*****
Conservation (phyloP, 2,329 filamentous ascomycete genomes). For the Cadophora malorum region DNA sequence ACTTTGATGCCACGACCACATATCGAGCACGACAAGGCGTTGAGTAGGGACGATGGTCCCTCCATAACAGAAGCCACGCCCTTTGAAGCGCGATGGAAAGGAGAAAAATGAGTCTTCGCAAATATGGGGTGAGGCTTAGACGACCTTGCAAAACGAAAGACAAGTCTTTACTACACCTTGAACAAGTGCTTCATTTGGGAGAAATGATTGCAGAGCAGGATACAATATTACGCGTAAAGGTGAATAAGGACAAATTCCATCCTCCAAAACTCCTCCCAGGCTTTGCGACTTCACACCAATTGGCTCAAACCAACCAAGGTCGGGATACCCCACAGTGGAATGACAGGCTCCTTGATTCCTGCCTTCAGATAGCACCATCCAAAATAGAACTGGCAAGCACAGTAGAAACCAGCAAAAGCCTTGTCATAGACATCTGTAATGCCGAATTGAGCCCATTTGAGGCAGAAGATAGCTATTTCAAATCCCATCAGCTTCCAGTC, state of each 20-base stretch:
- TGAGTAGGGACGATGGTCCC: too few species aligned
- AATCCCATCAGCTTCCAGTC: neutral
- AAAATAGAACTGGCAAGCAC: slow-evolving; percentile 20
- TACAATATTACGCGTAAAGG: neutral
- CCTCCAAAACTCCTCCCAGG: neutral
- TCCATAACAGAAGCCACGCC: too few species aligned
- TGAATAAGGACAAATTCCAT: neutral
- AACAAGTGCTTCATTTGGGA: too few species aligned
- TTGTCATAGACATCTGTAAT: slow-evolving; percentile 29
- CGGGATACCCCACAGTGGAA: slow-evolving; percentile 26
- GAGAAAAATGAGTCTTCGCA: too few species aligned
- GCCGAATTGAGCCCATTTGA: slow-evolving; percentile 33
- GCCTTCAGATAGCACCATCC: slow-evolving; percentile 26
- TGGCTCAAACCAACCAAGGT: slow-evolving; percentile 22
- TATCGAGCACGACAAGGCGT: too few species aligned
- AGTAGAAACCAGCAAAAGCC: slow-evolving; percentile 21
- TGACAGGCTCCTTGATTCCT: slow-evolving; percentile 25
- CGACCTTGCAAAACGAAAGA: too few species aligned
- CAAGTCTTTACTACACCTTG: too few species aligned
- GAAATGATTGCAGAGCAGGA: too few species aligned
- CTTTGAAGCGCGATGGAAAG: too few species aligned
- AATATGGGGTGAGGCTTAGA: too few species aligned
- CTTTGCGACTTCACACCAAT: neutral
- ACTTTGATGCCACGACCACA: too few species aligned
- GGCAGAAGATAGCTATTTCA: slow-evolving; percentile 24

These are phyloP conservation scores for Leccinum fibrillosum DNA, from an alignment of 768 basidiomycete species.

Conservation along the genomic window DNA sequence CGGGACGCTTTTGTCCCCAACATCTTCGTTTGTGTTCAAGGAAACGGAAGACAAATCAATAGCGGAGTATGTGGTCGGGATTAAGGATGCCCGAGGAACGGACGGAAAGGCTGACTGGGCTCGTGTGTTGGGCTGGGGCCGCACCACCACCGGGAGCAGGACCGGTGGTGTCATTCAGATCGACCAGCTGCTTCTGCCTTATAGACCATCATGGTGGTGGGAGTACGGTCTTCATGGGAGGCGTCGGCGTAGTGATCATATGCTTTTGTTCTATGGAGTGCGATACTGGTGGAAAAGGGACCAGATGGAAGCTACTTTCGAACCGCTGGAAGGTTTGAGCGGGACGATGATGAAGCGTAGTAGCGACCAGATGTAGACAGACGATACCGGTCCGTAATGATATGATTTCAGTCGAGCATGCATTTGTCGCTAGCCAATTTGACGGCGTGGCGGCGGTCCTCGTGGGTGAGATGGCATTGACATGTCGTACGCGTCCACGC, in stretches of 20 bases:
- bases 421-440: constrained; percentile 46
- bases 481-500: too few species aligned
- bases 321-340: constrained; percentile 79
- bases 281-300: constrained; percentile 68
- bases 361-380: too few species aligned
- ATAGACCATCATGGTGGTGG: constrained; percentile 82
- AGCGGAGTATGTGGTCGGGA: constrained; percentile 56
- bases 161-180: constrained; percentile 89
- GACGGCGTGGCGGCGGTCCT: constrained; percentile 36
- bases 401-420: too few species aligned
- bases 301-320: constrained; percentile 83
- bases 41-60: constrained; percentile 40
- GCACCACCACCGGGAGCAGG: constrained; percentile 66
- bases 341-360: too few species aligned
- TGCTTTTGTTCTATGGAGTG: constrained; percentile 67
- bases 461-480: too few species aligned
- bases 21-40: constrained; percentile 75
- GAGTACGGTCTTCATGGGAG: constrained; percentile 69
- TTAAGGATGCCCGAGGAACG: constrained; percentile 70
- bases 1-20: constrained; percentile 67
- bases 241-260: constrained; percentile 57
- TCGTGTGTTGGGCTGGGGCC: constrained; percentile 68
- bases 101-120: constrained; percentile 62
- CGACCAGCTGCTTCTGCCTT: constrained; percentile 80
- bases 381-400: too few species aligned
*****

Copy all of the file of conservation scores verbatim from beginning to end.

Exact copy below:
Conservation (phyloP, 2,329 filamentous ascomycete genomes). For the Cadophora malorum region DNA sequence ACTTTGATGCCACGACCACATATCGAGCACGACAAGGCGTTGAGTAGGGACGATGGTCCCTCCATAACAGAAGCCACGCCCTTTGAAGCGCGATGGAAAGGAGAAAAATGAGTCTTCGCAAATATGGGGTGAGGCTTAGACGACCTTGCAAAACGAAAGACAAGTCTTTACTACACCTTGAACAAGTGCTTCATTTGGGAGAAATGATTGCAGAGCAGGATACAATATTACGCGTAAAGGTGAATAAGGACAAATTCCATCCTCCAAAACTCCTCCCAGGCTTTGCGACTTCACACCAATTGGCTCAAACCAACCAAGGTCGGGATACCCCACAGTGGAATGACAGGCTCCTTGATTCCTGCCTTCAGATAGCACCATCCAAAATAGAACTGGCAAGCACAGTAGAAACCAGCAAAAGCCTTGTCATAGACATCTGTAATGCCGAATTGAGCCCATTTGAGGCAGAAGATAGCTATTTCAAATCCCATCAGCTTCCAGTC, state of each 20-base stretch:
- TGAGTAGGGACGATGGTCCC: too few species aligned
- AATCCCATCAGCTTCCAGTC: neutral
- AAAATAGAACTGGCAAGCAC: slow-evolving; percentile 20
- TACAATATTACGCGTAAAGG: neutral
- CCTCCAAAACTCCTCCCAGG: neutral
- TCCATAACAGAAGCCACGCC: too few species aligned
- TGAATAAGGACAAATTCCAT: neutral
- AACAAGTGCTTCATTTGGGA: too few species aligned
- TTGTCATAGACATCTGTAAT: slow-evolving; percentile 29
- CGGGATACCCCACAGTGGAA: slow-evolving; percentile 26
- GAGAAAAATGAGTCTTCGCA: too few species aligned
- GCCGAATTGAGCCCATTTGA: slow-evolving; percentile 33
- GCCTTCAGATAGCACCATCC: slow-evolving; percentile 26
- TGGCTCAAACCAACCAAGGT: slow-evolving; percentile 22
- TATCGAGCACGACAAGGCGT: too few species aligned
- AGTAGAAACCAGCAAAAGCC: slow-evolving; percentile 21
- TGACAGGCTCCTTGATTCCT: slow-evolving; percentile 25
- CGACCTTGCAAAACGAAAGA: too few species aligned
- CAAGTCTTTACTACACCTTG: too few species aligned
- GAAATGATTGCAGAGCAGGA: too few species aligned
- CTTTGAAGCGCGATGGAAAG: too few species aligned
- AATATGGGGTGAGGCTTAGA: too few species aligned
- CTTTGCGACTTCACACCAAT: neutral
- ACTTTGATGCCACGACCACA: too few species aligned
- GGCAGAAGATAGCTATTTCA: slow-evolving; percentile 24

These are phyloP conservation scores for Leccinum fibrillosum DNA, from an alignment of 768 basidiomycete species.

Conservation along the genomic window DNA sequence CGGGACGCTTTTGTCCCCAACATCTTCGTTTGTGTTCAAGGAAACGGAAGACAAATCAATAGCGGAGTATGTGGTCGGGATTAAGGATGCCCGAGGAACGGACGGAAAGGCTGACTGGGCTCGTGTGTTGGGCTGGGGCCGCACCACCACCGGGAGCAGGACCGGTGGTGTCATTCAGATCGACCAGCTGCTTCTGCCTTATAGACCATCATGGTGGTGGGAGTACGGTCTTCATGGGAGGCGTCGGCGTAGTGATCATATGCTTTTGTTCTATGGAGTGCGATACTGGTGGAAAAGGGACCAGATGGAAGCTACTTTCGAACCGCTGGAAGGTTTGAGCGGGACGATGATGAAGCGTAGTAGCGACCAGATGTAGACAGACGATACCGGTCCGTAATGATATGATTTCAGTCGAGCATGCATTTGTCGCTAGCCAATTTGACGGCGTGGCGGCGGTCCTCGTGGGTGAGATGGCATTGACATGTCGTACGCGTCCACGC, in stretches of 20 bases:
- bases 421-440: constrained; percentile 46
- bases 481-500: too few species aligned
- bases 321-340: constrained; percentile 79
- bases 281-300: constrained; percentile 68
- bases 361-380: too few species aligned
- ATAGACCATCATGGTGGTGG: constrained; percentile 82
- AGCGGAGTATGTGGTCGGGA: constrained; percentile 56
- bases 161-180: constrained; percentile 89
- GACGGCGTGGCGGCGGTCCT: constrained; percentile 36
- bases 401-420: too few species aligned
- bases 301-320: constrained; percentile 83
- bases 41-60: constrained; percentile 40
- GCACCACCACCGGGAGCAGG: constrained; percentile 66
- bases 341-360: too few species aligned
- TGCTTTTGTTCTATGGAGTG: constrained; percentile 67
- bases 461-480: too few species aligned
- bases 21-40: constrained; percentile 75
- GAGTACGGTCTTCATGGGAG: constrained; percentile 69
- TTAAGGATGCCCGAGGAACG: constrained; percentile 70
- bases 1-20: constrained; percentile 67
- bases 241-260: constrained; percentile 57
- TCGTGTGTTGGGCTGGGGCC: constrained; percentile 68
- bases 101-120: constrained; percentile 62
- CGACCAGCTGCTTCTGCCTT: constrained; percentile 80
- bases 381-400: too few species aligned